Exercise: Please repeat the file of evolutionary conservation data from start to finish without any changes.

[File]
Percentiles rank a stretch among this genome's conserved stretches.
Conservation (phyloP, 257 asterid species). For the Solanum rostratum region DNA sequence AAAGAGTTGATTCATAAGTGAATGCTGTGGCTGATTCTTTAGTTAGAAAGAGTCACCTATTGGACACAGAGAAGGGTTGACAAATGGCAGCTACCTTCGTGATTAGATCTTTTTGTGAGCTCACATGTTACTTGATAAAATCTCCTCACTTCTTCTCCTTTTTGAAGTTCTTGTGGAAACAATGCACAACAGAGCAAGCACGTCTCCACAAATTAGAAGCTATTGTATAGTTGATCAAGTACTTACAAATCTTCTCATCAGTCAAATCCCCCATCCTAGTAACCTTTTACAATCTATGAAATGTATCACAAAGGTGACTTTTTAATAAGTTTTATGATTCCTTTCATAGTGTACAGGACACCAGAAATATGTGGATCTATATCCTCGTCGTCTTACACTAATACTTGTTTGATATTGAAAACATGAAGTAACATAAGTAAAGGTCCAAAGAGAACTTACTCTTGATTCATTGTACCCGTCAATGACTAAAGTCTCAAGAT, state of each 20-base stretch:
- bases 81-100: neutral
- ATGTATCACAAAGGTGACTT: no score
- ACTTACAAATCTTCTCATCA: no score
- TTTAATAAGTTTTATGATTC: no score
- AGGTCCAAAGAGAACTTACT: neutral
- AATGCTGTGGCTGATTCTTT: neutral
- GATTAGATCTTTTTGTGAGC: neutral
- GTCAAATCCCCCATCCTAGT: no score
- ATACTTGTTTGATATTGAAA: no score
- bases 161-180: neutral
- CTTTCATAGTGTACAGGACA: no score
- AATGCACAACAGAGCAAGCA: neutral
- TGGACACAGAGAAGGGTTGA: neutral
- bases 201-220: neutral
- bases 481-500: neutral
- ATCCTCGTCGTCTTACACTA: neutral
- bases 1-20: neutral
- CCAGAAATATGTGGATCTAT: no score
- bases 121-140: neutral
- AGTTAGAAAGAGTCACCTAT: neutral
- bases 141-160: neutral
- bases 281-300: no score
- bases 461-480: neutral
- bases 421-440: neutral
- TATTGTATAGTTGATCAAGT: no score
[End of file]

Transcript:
Percentiles rank a stretch among this genome's conserved stretches.
Conservation (phyloP, 257 asterid species). For the Solanum rostratum region DNA sequence AAAGAGTTGATTCATAAGTGAATGCTGTGGCTGATTCTTTAGTTAGAAAGAGTCACCTATTGGACACAGAGAAGGGTTGACAAATGGCAGCTACCTTCGTGATTAGATCTTTTTGTGAGCTCACATGTTACTTGATAAAATCTCCTCACTTCTTCTCCTTTTTGAAGTTCTTGTGGAAACAATGCACAACAGAGCAAGCACGTCTCCACAAATTAGAAGCTATTGTATAGTTGATCAAGTACTTACAAATCTTCTCATCAGTCAAATCCCCCATCCTAGTAACCTTTTACAATCTATGAAATGTATCACAAAGGTGACTTTTTAATAAGTTTTATGATTCCTTTCATAGTGTACAGGACACCAGAAATATGTGGATCTATATCCTCGTCGTCTTACACTAATACTTGTTTGATATTGAAAACATGAAGTAACATAAGTAAAGGTCCAAAGAGAACTTACTCTTGATTCATTGTACCCGTCAATGACTAAAGTCTCAAGAT, state of each 20-base stretch:
- bases 81-100: neutral
- ATGTATCACAAAGGTGACTT: no score
- ACTTACAAATCTTCTCATCA: no score
- TTTAATAAGTTTTATGATTC: no score
- AGGTCCAAAGAGAACTTACT: neutral
- AATGCTGTGGCTGATTCTTT: neutral
- GATTAGATCTTTTTGTGAGC: neutral
- GTCAAATCCCCCATCCTAGT: no score
- ATACTTGTTTGATATTGAAA: no score
- bases 161-180: neutral
- CTTTCATAGTGTACAGGACA: no score
- AATGCACAACAGAGCAAGCA: neutral
- TGGACACAGAGAAGGGTTGA: neutral
- bases 201-220: neutral
- bases 481-500: neutral
- ATCCTCGTCGTCTTACACTA: neutral
- bases 1-20: neutral
- CCAGAAATATGTGGATCTAT: no score
- bases 121-140: neutral
- AGTTAGAAAGAGTCACCTAT: neutral
- bases 141-160: neutral
- bases 281-300: no score
- bases 461-480: neutral
- bases 421-440: neutral
- TATTGTATAGTTGATCAAGT: no score